Phantom 1st Episode of "Astro Boy"Includes Tezuka's Requests for Senario Modification
An investigation by Eiji Otsuka, a professor at the International Research Center for Japanese Studies, or Nichibunken, Nishikyo Ward, Kyoto, has revealed the existence of a phantom scenario of "Astro Boy," Japan's first domestic TV cartoon, which was not aired. The scenario was produced by Mamoru Makino, a film historian born in 1930, when he was in his 30s. Instructions for modifications written by the late Osamu Tezuka, the original author, also remain on the scenario.
■Released by Professor Otsuka at Nichibunken
Professor Otsuka, who is engaged in studies of modern popular culture, came across the scenario while he was interviewing Makino, who is known as a collector of materials related to film history. In addition to the 36-page scenario manuscript, materials discovered include instruction notes written by Tezuka, a contract and other items. Professor Otsuka has recently released them all in "TOBIO Critiques," a magazine edited by him.
The discovered scenario was titled, "The first episode: Frankenstein," in which Astro Boy stands against the villain "Franken," who was produced by a robot. In the script and the notes, there are comments in Tezuka's handwriting, such as "Wouldn't it be better if the first scenes are mechanical and dialogue-free?" and "Villain --> incident occurrence --> justice's arrival: this unfoldment is rather mediocre."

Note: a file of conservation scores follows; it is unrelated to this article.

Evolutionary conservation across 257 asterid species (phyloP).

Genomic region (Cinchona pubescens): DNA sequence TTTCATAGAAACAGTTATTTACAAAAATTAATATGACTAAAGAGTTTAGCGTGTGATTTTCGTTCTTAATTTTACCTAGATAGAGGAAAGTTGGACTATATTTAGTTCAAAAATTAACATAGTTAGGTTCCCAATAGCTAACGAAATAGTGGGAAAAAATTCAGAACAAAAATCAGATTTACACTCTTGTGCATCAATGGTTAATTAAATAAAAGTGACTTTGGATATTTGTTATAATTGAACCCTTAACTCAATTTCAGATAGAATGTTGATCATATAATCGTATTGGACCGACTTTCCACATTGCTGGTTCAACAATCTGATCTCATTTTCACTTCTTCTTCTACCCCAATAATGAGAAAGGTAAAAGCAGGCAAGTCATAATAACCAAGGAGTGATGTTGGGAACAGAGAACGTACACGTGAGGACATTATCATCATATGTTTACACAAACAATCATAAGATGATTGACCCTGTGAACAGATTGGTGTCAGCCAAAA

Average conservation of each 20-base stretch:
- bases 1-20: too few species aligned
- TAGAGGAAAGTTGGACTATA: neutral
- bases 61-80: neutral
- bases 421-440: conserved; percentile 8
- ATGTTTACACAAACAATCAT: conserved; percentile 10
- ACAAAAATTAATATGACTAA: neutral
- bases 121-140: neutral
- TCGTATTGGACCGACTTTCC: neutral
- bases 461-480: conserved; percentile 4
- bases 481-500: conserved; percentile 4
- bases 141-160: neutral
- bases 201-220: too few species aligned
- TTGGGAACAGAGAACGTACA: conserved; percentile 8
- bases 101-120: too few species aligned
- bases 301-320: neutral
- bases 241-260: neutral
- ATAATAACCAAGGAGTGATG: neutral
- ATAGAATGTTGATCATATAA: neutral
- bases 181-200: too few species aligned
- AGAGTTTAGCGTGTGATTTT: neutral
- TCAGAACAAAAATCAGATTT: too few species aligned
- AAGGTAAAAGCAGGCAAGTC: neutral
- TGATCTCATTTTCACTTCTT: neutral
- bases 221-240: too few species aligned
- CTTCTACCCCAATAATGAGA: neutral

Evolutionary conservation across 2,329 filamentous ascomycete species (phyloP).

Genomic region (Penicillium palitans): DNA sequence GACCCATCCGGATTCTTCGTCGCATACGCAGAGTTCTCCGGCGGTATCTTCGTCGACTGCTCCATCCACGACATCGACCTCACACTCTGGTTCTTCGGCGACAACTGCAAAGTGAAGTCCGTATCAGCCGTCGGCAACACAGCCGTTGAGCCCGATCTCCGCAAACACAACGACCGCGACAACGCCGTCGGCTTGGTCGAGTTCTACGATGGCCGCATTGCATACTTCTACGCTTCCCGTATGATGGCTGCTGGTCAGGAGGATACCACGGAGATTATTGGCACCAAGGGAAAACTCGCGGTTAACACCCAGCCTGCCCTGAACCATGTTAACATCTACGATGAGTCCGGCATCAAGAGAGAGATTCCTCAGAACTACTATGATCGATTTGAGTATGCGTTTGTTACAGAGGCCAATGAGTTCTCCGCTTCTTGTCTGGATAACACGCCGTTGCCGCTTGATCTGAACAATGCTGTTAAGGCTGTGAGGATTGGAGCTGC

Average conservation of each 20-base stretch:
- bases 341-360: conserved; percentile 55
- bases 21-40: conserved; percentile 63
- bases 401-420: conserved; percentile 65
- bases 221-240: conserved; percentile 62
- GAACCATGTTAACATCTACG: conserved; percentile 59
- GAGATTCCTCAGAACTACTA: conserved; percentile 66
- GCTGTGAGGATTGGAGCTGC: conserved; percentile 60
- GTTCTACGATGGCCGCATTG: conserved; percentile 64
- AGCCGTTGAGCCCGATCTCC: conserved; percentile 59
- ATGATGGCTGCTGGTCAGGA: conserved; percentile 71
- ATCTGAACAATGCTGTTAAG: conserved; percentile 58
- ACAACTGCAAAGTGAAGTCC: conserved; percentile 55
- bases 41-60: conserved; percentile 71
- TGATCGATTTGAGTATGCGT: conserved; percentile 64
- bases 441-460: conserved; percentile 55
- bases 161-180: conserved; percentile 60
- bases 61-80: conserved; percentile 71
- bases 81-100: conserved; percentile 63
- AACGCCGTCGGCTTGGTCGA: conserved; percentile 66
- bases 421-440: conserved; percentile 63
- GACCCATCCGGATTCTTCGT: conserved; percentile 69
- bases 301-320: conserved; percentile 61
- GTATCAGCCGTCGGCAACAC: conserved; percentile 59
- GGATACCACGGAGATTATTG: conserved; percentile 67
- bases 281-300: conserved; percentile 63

Although a contract that set a payment of 780,000 yen as remuneration was signed in February 1962, in the end, the scenario was not adopted. The first episode that hit the air in January 1963 was titled, "Birth of Astro Boy" which introduced the story behind the birth of Astro Boy and his abilities.
■Shows the closeness between cartoons and documentary films
At that time, Makino was an unknown filmmaker who was involved in production of documentary films. Regarding the reason Tezuka requested a scenario from a young person of his same generation who could be regarded as an outsider, Professor Otsuka explained, "During the war, there were personnel exchanges between cartoons and documentary films, both of which were considered cutting-edge art. They also shared methodology, such as camera blocking and expression of realism. It seems Tezuka wanted to introduce the aesthetic of documentary films into his own dream." Although the reason why the scenario was not adopted is unclear, Professor Otsuka conjectured, "It is possible that he could not gain consent from the people involved as it would cost too much to pursue realistic expressions." He explained the significance, saying, "These are valuable documents that reveal the chaotic situation of popular culture of that time, which cannot be classified into genres."(Translated by Mie Hiuzon, Psyche et l’Amour, Inc.)